Arizona State University West Provost Elaine Maimon had help pushing buttons last Friday from a couple kids not yet ready for college-level classes. Five-year-olds Spencer Ross and Hally Rost, both enrolled in the ASU West Child Development Center, pushed the "enter" key on a laptop to launch the Arizona State Promise Station.
Youngsters helping launch the Web site probably provided a fitting conclusion to an event that had adult speakers explaining what Promise means in the real world and what it could mean in the future on the World Wide Web.
The "Station" is an Internet site that, in the words of Kevin Kase, vice president of Community Network for America's Promise n The Alliance for Youth, provides "one central place where people can go to get involved in the life of a child."
America's Promise was established in April 1997 following the Presidents' Summit for America's Future. All living former Presidents of the United States met in Philadelphia to come up with ways to help the nation's children lead "healthy, fulfilling and productive lives."
America's Promise n The Alliance for Youth was the result of that Philadelphia meeting and Gen. Colin Powell, now the U.S. Secretary of State, was the founder. The organization has as its foundation a commitment to five promises:
1) Caring adults
2) Safe places
3) Healthy start
4) Marketable skills
5) Opportunity to serve
There are 500 organizations nationally that support America's Promise and 500 communities that are America's Promise communities.
In the spring of her first year at ASU West, Maimon was one of five delegates from Arizona selected to attend the Philadelphia launch of America's Promise to Youth.
In 2000, Maimon said, ASU West was officially designated a Campus of Promise, "all within fulfillment of the mission of this campus n community involvement."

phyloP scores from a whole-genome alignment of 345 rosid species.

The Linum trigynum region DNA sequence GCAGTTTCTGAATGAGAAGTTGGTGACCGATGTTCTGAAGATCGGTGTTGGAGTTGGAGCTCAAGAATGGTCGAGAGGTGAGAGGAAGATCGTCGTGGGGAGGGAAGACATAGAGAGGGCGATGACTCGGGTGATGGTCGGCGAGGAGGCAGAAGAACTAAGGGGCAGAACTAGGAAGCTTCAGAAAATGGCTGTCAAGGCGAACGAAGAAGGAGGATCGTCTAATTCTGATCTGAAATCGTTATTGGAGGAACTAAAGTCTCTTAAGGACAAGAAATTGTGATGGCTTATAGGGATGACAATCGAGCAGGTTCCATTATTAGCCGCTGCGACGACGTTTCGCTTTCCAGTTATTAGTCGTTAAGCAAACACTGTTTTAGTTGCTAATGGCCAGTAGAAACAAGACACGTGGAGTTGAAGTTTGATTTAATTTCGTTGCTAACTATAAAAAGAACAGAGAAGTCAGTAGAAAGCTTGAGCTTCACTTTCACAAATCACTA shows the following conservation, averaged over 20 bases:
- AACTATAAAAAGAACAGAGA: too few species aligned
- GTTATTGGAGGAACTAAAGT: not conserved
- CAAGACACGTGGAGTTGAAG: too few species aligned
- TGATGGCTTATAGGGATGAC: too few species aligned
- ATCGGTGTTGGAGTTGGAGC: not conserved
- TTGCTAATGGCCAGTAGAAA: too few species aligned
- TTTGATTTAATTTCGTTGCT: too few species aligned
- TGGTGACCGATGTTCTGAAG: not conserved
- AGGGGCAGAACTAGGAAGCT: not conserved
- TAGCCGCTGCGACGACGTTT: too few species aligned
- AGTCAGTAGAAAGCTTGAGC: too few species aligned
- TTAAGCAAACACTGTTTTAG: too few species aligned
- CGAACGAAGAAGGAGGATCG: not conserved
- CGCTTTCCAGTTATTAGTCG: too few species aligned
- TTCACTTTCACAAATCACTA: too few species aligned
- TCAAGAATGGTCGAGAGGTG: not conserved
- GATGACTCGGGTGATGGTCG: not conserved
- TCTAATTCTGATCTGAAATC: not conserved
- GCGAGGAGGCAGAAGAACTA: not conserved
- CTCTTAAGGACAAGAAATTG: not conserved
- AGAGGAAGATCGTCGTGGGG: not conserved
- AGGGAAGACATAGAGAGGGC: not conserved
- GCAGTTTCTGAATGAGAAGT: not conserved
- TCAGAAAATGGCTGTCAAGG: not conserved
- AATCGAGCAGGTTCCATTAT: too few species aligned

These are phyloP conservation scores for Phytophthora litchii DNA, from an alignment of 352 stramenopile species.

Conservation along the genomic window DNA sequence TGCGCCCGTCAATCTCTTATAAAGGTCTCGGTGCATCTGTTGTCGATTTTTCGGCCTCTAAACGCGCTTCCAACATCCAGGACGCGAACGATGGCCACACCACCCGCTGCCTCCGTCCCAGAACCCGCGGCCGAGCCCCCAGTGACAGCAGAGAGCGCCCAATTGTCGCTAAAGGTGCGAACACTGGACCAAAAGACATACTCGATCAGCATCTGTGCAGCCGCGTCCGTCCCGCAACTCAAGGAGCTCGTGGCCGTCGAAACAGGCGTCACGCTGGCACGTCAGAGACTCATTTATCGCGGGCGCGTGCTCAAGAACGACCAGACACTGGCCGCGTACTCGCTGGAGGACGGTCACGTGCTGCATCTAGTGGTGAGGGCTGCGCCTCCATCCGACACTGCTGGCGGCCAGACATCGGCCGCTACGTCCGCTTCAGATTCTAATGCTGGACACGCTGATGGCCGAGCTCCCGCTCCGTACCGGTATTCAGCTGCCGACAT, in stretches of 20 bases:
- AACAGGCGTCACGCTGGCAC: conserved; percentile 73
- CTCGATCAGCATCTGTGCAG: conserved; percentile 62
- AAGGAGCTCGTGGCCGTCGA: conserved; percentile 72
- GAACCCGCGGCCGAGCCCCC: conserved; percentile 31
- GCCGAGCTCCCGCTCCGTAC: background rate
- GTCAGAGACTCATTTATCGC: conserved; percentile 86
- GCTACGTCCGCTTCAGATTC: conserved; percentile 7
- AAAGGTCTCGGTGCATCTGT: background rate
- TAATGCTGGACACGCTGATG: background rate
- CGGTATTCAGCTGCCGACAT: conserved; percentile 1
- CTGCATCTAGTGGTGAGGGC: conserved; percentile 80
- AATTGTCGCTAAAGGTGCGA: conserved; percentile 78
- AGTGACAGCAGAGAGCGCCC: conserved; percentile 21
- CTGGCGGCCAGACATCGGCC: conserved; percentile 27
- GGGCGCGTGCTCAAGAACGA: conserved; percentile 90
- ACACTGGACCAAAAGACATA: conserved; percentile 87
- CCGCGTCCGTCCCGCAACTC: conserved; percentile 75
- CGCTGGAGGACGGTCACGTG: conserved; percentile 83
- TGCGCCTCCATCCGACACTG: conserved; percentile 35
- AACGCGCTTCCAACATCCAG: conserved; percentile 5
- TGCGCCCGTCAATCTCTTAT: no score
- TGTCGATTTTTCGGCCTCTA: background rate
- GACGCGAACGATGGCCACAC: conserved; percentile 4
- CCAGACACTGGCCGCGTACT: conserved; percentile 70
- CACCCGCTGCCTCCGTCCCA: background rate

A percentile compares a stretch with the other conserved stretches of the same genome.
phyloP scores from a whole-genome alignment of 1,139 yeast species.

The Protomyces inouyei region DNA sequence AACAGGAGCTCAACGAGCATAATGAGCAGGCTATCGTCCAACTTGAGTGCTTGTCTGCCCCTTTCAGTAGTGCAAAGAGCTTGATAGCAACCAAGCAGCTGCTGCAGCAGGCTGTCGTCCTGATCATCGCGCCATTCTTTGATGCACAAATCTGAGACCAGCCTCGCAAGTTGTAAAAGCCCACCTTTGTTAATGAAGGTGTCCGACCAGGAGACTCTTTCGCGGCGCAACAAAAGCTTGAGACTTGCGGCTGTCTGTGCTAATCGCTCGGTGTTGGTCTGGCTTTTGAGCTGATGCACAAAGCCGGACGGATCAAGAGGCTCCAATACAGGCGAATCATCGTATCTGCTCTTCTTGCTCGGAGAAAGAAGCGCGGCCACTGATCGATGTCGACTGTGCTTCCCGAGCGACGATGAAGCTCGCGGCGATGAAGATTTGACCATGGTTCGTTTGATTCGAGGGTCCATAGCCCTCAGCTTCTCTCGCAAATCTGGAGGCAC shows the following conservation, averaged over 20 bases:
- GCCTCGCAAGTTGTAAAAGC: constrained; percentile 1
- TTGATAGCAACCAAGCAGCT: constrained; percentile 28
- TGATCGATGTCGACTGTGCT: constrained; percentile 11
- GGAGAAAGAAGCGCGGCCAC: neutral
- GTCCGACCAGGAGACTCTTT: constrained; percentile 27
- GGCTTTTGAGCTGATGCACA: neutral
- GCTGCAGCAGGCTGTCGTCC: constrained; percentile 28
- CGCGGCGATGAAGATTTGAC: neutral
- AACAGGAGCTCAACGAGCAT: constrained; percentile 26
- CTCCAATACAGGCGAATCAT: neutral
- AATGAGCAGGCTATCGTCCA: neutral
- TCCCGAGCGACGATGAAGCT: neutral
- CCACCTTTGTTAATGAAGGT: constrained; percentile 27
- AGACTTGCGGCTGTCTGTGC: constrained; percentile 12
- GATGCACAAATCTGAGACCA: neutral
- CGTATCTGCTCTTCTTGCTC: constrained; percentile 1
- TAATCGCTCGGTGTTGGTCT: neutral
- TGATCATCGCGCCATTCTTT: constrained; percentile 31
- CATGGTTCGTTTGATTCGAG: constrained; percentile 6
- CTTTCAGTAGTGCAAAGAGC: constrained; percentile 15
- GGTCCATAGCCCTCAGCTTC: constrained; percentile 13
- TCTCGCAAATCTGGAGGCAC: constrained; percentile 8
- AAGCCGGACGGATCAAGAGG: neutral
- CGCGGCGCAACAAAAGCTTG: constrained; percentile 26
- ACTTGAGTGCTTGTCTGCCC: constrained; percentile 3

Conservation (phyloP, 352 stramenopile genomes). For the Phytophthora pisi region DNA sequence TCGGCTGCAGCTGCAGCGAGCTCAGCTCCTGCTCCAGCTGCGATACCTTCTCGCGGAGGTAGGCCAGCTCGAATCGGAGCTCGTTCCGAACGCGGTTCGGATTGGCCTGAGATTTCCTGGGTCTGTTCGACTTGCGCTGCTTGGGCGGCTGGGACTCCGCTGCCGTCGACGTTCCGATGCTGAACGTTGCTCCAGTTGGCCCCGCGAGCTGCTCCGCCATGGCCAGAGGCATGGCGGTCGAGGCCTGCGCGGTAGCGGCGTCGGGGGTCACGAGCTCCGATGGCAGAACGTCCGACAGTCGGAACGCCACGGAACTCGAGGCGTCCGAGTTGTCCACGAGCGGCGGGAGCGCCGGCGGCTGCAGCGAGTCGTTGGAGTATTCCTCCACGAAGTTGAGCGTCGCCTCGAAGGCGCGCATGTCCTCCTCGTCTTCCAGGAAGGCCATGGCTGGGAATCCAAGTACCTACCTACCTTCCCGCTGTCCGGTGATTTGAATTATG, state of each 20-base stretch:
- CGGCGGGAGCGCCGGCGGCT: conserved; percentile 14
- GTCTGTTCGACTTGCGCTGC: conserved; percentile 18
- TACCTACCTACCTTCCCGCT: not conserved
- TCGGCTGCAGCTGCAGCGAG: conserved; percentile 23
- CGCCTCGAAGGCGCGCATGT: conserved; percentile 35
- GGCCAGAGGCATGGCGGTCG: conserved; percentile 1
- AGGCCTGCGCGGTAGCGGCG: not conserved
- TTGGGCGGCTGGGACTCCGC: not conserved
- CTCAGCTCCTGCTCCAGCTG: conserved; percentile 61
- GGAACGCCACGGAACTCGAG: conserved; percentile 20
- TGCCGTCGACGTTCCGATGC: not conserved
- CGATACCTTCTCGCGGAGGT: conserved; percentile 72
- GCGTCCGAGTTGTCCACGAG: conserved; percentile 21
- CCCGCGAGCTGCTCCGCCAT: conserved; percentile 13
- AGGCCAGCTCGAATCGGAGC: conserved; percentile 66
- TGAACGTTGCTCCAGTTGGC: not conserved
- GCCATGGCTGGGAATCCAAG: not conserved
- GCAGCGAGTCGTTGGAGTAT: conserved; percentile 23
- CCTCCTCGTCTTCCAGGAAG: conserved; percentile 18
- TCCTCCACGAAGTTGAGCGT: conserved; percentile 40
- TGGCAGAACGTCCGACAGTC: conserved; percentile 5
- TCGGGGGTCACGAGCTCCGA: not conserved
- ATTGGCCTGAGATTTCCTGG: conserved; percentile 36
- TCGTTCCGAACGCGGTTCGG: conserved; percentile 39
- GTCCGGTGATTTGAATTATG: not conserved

Maimon said a national survey of 400 campuses concluded that ASU West was the No. 1 campus for community involvement.
"The one person in the center of this is Pit Lucking," Maimon said.
Lucking is the coordinator of volunteer services at ASU West.
With the Promise Station now on the Web, the entire community may pick and choose the commitments it wants to make, either through monetary contributions or time.
Kase said, if anyone ever has any doubts about how important the America's Promise work is, all they need to do is remember the experiences children in the Washington, D.C. area have had in the past month in dealing with the threat from the serial sniper.
"From time to time in this line of work, you can get very discouraged," Kase said. "But there are people that still depend on us."
Kase encouraged the audience at the launch of the Promise Station to try and do more with less. One American auto maker is attempting to make doing more for children with less a lot easier, however.
A major boost to America's Promise came from the Ford Motor Company Fund, which donated $5 million to bring the Promise Station technology to users free of charge.
In its informational statements, America's Promise goes back to studies that "show that adults say preparing young people for the future should be the nation's top priority, but too few are acting on that belief.
Americans also believe the Five Promises of America's Promise - caring adults, safe places, a healthy start, marketable skills and opportunities to serve - are the right solution for building the character and competence of youth. But, research also shows that resources are hard to find."
The Arizona State Promise Station hopes to become a resource-gathering site. Lucking demonstrated how to use it.
First, get on the Internet, go to http://www.arizonastatepromise.org. If you want to donate money, it takes you to the address. If you are a member of an organization that wants to provide mentors or give youth an opportunity to intern at a business, there is a section you can click on.
There is even a "want ad" section, where people can post requests for volunteers, computers, books and other needs to potential "wish granters."
If community members want to be a Promise Partner, Lucking said, send a profile,fill it out on a section of the Arizona State Promise Station Web site, which is maintained by officials at ASU West.
"A Promise Station will become a community's mission control; the mission is to fully prepare kids for the journey from childhood to adulthood," said Peter A. Gallagher, president and CEO of America's Promise. "It will enable people to enlist in this national movement right in their own backyards."